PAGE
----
Saturday, October 31, 2015
Co-ops Help Make Home Affordable and Bridge Digital Divide for Rural Americans
From the #USDA:
October is National Cooperative Month, and we’re happy to spotlight several projects throughout the month that have been supported through USDA Rural Development’s Cooperative Services. John McNamara is a Cooperative Development Specialist with the Northwest Cooperative Development Center in Olympia, Washington, and his story below helps illustrate how resident-owned communities benefit when their members are proficient with new technology:
Manufactured home communities play an important role in meeting the need for affordable housing in the Northwest and across the nation. Through cooperative action, many people now have the opportunity to create resident-owned communities (ROCs), securing the land beneath their homes for perpetuity.
Once a cooperative completes such a purchase, residents have responsibilities to govern and manage their communities. The Northwest Cooperative Development Center (NWCDC), a ROC USA® certified technical assistance provider (CTAP), is charged with providing guidance to community leaders as they carry out these duties. A major challenge is maintaining good communications among co-op members and helping them balance their work/life needs.
It is becoming increasingly important to supplement communications with Internet technologies. Progress has been made in connecting rural residents to broadband and “next-generation” Internet. But a digital divide still exists between rural and urban communities.
Resident-owned communities often have limited ability to bridge this divide, whether caused by a lack of hardware or software, or the ability to use it – or for all of these reasons. NWCDC, in partnership with ROC USA, is seeking to close this gap by bringing the benefits of modern information technology to the communities in its network.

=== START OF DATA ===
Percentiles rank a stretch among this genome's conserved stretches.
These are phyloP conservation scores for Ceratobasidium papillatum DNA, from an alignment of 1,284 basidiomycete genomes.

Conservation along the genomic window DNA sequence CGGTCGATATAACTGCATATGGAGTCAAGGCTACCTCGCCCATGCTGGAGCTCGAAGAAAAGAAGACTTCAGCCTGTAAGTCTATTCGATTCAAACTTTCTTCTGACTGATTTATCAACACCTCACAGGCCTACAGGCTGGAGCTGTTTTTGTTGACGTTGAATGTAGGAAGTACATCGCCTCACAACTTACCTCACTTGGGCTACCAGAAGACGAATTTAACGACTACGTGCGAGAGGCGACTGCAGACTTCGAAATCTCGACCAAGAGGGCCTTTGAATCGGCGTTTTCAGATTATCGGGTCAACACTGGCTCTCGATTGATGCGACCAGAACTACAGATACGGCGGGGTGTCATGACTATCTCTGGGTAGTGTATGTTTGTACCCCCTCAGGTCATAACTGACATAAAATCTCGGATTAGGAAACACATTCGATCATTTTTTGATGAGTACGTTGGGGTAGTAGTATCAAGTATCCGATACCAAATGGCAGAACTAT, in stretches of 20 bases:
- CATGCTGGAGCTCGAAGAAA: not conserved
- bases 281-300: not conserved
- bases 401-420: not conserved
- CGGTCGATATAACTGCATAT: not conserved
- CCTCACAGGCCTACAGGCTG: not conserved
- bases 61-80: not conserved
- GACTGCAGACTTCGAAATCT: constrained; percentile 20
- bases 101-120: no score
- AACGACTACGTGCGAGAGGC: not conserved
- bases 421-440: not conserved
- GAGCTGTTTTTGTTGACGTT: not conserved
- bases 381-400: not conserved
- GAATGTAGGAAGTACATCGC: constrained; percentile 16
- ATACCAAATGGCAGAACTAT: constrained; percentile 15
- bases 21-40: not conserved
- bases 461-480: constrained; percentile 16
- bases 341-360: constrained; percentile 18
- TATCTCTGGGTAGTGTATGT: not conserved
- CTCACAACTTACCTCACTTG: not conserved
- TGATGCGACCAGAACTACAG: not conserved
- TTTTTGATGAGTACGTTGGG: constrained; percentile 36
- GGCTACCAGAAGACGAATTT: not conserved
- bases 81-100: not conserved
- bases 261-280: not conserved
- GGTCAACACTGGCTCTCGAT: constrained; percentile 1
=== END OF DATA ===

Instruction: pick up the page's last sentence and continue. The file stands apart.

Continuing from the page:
To accomplish this, ROCs are testing standardized curriculum and software systems designed to help co-op members develop increased technology self-sufficiency. The curriculum should also help CTAPs better manage a growing portfolio of clients. Communities in the Washington towns of Moses Lake and Puyallup are serving as a pilot project intended to create a nationally replicable model.
There are broad aspirations for the initiative. “A resident-owned community is more than just a homeowner’s association; it is a business that requires constant attention, maintenance, oversight and nurturing,” says Daniel Luis Arrañaga, a CTAP for NWCDC. Goals are to promote residents’ computer fluency and more efficient and productive time allocation for CTAPs, he notes. Another goal is to help build leadership in communities.
Many resident-owners of ROC’s have never had – nor necessarily needed – access to information technology. To overcome this challenge, NWCDC has partnered with students from the Evergreen State College in Olympia to create curriculum to teach adults basic skills in e-mail, on-line editing and typing. Arrañaga began using Google Docs, a free software word processing application, to work with community members.
“The great thing is that I can get on the document with board members who are 250 miles away and train them on how to make an agenda without making an eight hour round-trip drive,” says Arrañaga.
The goal of this initiative is to give resident-owners a greater sense of ownership by using IT to research solutions to community problems, find needed vendors and to create an archive of organizational documents that all members can access and share. It will reduce the need for CTAPs to provide some of these services, opening more time to work with new clients and providing for more efficient use of funds needed to develop new ROCs.